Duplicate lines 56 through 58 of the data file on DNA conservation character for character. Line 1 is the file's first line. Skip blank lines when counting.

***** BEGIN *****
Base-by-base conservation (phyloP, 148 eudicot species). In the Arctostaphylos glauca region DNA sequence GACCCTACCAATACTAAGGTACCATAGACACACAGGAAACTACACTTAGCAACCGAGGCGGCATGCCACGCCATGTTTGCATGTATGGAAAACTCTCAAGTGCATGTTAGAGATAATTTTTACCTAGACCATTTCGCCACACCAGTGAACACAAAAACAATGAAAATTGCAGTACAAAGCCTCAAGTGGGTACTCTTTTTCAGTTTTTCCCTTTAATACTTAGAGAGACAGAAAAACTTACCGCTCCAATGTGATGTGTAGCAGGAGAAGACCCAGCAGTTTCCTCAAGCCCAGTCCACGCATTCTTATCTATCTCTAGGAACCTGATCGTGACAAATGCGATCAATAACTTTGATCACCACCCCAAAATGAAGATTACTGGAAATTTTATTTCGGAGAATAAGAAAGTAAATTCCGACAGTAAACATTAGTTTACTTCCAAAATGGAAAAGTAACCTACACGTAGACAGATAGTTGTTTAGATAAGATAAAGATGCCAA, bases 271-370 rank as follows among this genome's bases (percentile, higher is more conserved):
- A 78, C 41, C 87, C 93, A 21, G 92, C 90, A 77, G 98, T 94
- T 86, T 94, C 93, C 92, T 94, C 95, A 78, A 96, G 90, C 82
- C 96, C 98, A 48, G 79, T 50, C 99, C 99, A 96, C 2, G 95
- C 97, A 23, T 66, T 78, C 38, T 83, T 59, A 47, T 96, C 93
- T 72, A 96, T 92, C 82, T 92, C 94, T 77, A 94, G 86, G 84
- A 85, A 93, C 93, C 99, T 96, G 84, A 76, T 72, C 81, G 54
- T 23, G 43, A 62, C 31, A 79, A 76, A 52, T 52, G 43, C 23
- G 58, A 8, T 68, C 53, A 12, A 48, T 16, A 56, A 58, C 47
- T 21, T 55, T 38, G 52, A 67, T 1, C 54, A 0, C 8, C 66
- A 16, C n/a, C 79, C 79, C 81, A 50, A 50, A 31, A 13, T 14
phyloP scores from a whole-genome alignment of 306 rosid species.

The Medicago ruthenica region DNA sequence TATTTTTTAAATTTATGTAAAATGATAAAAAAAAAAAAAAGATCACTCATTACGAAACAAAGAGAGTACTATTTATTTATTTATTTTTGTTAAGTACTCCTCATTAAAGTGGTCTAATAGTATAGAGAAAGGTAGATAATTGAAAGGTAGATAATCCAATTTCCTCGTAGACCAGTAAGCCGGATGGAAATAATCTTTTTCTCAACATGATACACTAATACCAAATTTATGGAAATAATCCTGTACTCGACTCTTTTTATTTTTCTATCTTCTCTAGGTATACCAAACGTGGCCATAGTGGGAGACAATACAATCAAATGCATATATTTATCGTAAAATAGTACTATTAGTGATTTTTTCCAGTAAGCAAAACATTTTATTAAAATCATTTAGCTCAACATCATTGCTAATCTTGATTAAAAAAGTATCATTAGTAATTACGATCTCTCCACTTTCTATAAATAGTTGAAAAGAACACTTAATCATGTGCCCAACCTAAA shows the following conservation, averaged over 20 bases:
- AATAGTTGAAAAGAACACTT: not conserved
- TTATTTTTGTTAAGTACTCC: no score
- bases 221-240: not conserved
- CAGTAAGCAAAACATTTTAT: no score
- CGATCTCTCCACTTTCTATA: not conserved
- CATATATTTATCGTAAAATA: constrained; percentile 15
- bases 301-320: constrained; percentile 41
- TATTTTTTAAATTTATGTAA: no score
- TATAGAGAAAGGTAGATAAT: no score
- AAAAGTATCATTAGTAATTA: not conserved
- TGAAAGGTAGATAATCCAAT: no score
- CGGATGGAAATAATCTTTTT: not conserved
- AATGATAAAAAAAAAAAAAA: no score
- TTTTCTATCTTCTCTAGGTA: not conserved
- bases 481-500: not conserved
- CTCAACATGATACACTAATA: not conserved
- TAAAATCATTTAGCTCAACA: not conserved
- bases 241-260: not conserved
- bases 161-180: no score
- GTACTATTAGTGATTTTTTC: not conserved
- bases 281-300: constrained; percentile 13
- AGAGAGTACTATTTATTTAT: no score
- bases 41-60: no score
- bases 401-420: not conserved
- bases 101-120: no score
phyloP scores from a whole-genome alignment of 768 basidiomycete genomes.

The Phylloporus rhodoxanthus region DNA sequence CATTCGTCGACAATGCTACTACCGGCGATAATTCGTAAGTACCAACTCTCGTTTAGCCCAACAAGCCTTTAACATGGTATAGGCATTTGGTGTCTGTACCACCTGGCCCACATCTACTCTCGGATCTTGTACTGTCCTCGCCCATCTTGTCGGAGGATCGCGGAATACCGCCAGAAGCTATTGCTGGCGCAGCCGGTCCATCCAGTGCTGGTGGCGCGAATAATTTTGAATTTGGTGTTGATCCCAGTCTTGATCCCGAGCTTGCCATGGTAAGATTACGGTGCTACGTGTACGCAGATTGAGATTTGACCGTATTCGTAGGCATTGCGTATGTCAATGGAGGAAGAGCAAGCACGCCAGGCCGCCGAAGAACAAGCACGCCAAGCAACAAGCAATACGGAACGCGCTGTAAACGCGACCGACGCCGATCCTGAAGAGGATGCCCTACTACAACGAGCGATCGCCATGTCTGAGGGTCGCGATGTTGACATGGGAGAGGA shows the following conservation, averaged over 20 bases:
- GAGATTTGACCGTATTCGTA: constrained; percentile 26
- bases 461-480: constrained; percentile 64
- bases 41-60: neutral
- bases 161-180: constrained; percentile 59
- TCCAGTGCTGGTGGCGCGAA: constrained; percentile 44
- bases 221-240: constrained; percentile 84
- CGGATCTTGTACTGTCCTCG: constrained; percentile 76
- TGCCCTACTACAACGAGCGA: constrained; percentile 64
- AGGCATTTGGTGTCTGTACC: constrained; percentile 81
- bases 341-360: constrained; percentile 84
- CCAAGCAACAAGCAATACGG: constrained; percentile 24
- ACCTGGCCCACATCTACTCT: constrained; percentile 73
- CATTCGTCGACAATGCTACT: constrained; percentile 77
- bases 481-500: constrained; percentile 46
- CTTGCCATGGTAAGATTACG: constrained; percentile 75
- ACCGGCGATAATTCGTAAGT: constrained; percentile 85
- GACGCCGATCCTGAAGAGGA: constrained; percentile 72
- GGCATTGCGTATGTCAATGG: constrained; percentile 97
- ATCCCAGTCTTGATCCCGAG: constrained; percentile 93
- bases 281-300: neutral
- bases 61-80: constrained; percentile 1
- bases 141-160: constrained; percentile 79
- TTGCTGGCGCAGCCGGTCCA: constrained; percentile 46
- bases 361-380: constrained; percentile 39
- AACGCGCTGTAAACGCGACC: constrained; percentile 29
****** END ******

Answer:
- ACCGGCGATAATTCGTAAGT: constrained; percentile 85
- GACGCCGATCCTGAAGAGGA: constrained; percentile 72
- GGCATTGCGTATGTCAATGG: constrained; percentile 97